Yeah, I’m here. It’s super difficult in a startup to, on one hand, you trust the people you hire, on the other hand, you want to make sure they’re not doing anything like this. And you might not even think about it when you hire them, because you hired them, and you have some level of trust because you hired them. So to me, yeah, I’ve heard lots of weird stuff, this one is pretty extreme, I would say. It’s funky. In my opinion, your company, your startup, if you’re a founder, CEO even, it’s your brand. It’s such a big deal to you. It’s an important aspect of your identity. I’m not saying it is your identity, although we could argue about that or have a podcast on that. I know you agree with me on whatever I’m thinking on that. We’ve talked about this a little bit, startups are not your baby, because they aren’t our babies. So I would say that the line that comes in my head is trust, but verify. So when you hire someone to do a core process early-on in your business, you want to make sure that you can trust them. And you don’t know them most of the time. So if you don’t know them, you already know you can’t trust them, they’re not like your best friend, or they’re not highly recommended. Even if they are highly recommended, sometimes they do weird stuff. You create systems early on, so you can start verifying as you trust them. So in this case, calls should have been recorded, and you might have sat-in on those calls initially. Really understood what the person was sending. The only reason is on one hand, some people might think I’m crazy and say “Oh, but you’re micro-managing”. Well, actually, I just want to learn. I want to make sure that this is an area I don’t have visibility on, and someone new is starting. I don’t know how it works. Or I’ve been doing it, I want to make sure it’s done a certain way. Why wouldn’t I want to look at it? Why wouldn’t I want to hop-in on the calls and understand what’s going on? Then over time, you can build that trust. I think a lot of the relationship of someone joining your company and yourself, and the whole company as a whole, is a process of building trust. That comes in different aspects depending on the role.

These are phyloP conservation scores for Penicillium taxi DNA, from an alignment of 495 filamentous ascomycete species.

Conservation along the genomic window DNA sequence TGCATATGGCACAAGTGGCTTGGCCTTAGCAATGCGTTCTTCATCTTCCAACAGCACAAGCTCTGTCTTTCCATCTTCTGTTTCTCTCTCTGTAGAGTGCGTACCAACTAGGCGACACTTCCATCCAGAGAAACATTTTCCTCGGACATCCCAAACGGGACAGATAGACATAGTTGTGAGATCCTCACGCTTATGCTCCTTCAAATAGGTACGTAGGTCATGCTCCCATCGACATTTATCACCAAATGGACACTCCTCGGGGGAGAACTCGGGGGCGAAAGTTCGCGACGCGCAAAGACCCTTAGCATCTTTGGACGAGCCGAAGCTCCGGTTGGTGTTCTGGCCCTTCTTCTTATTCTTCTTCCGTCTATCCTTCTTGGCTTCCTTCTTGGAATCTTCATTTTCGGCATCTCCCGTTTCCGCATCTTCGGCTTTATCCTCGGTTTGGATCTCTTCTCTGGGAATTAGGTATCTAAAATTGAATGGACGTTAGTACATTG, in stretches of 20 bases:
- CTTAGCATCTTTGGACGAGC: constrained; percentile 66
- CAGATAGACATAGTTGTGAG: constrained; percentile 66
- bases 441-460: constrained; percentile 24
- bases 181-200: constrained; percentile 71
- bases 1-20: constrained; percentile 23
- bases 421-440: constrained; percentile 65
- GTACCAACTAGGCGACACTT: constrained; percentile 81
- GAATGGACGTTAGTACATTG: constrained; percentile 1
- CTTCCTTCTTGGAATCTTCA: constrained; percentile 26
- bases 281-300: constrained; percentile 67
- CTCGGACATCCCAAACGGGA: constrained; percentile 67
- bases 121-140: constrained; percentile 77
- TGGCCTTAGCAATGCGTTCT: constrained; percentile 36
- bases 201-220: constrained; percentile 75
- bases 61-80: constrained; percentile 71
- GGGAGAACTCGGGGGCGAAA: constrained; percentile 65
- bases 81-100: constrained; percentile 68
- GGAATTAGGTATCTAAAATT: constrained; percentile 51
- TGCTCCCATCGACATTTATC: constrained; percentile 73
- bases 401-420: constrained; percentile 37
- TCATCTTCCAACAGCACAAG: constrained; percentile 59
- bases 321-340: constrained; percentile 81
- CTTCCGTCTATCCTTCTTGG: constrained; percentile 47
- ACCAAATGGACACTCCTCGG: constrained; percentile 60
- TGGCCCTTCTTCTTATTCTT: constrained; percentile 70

I totally agree. So I love the trust but verify, right? Because this is exactly what I had in mind when I heard this story. The way that I would go about this is I would really think about this in the beginning, you might want to check-in more frequently, right? The first four weeks that somebody joined your company is now reaching out, especially if it’s a customer-facing role. You might want to be a bit more active in the verifying part. It’s not just to verify, it’s also to just get feedback, to get context, to really understand what’s going on. If you train somebody to schedule demo calls, I would want to be on some of these calls that this rep has to schedule demo calls to just listen to how the conversation goes. Listen to what’s going on. Get feedback. Learn. But the way that you do it, you do it frequent in the beginning, and less and less frequent over time. So, if in the first week, I might want to join four calls. The second week, maybe two. The third, one. Then I might be just joining one call a month, and then eventually one call a quarter. Maybe just one call a year. So it’s not about micro-managing somebody forever because that’s not scalable and not feasible. It’s also not a great experience for the person that’s doing the job. Once I heard a few of your calls, I don’t need to be in every single call. I get the idea of what you’re doing. But not joining any of your calls from Day 1 is just pain stupid, right? It’s also not … Even if the fraud thing is not even in question, it’s not the greatest onboard experience, because no matter how much you talk about these calls with your new employee, your new team member. Listening to them while it’s happening is going to give you so much more context on giving valuable feedback and helping them do their job better. So trust by verify is a big one. Here’s one that even happened before trust and verifying. Obviously for me, the best way to avoid having somebody that frauds you or your customers in your team is to prevent it from happening in the first place by not hiring that type of person, right? So having a really good hiring process … Oh, one thing that we … We got frauded, and I’ve talked about this in a prior episode. We’ve never had an issue with a sales team, or success team, support team, or any of that in many many years, because I think we’re doing a really good of vetting people. But the only time somebody lied to us, and we had hired him, and we found out two weeks later, he was actually a designer. We had hired this designer many years ago, four or five years ago. That person had sent in a great record of good companies he had worked for. He sent in some really good work, and we were excited. We had him fly into San Francisco, and worked with him during a day. But working with him meant he was on his laptop, and then he was showing us things, and we were really impressed. Then when we hired him, all of a sudden things changed. He would tell us he would upload the Version 1 design. So first of all, he wanted much longer times to show work, and we pressured him to be more iterative and more collaborative. Then he was like, “I’m going to upload this on Friday, the first version”. Friday would come. Monday would come, and he would be like “Oh, I uploaded it, I’ll try again tomorrow”. Tuesday would pass. Wednesday would pass. He’d be like, “Well, it’s uploaded on my thing”. Eventually we were just like, “Can you just screen-share what you have, and we’ll just take pictures since we can’t find it in dropbox?” And he’d be like, all of a sudden, he’s sick. Within two weeks, we realized something funky is going on. And then when he showed us what he had, it was totally different in quality than the stuff he was showing us during the interviewing process. We realized, after doing some research, that the stuff that he showed us during the interview process was not his. Actually, he took a bunch of really good design templates that were out there and just edited them slightly to fit what we wanted him to work on, but he hadn’t done any of these original designs. So he basically lied to us the entire time. We let him go really quickly, but it was a painful experience. That taught us to be better at background checks. So we would never hire anybody anymore without talking to two, three, four employers, without even asking for direct reference. We’ll ask you for direct references, but we’ll find indirect references and ask about the quality of work. We would have found out things about him if we had done it that way. That would be my tip. Prevent that from happening by doing a bit more homework before you hire somebody. Because usually when people do fraudulent shit, they have a track record or history of doing that, so you’ll catch them. Once you hire them, you want to trust them, but at the earliest, you want to verify and then go less and less frequent. I agree with that as well. Now, what happens … There’s different ways of, let’s call it the Shady-shit Bucket, right? So there is the crass example, which is just pure fraud. Somebody is faking calls or faking signatures, using fake credit cards, or just plain-out lying and stealing money from either the customers or you, right? So the most criminal even, the most crass activity possible. That’s one bucket, but there’s many shades of this, so this is pure fraud. But there’s something in between as well where somebody might just be lying but not in as crass of a way. Maybe they’re telling you they’ve done something and they haven’t yet, and you discover that afterwards. Or maybe, one case that’s popular in sales, again where Close has been really useful to our customers to detecting this, is inflating the numbers a little bit. So some reps will show that they’ve made a hundred calls a day, but then when a founder looks at these calls, the founder realizes that many of the calls had a duration of one second. So it’s clear that the rep would dial a number and hang up, and the system would count the calls as a hundred dials. But you could also see that the minutes on the phone were drastically too low, and kind of pick up on that versus in some other software or other some other scenario, you just wouldn’t know. You would just see that a rep reported a hundred calls, but you don’t know that they’re not real calls. Once you figure any of these scenarios out, what’s the plan to actually moving forward? What do you do? You find that one person in your company has done something like this. What do you do next?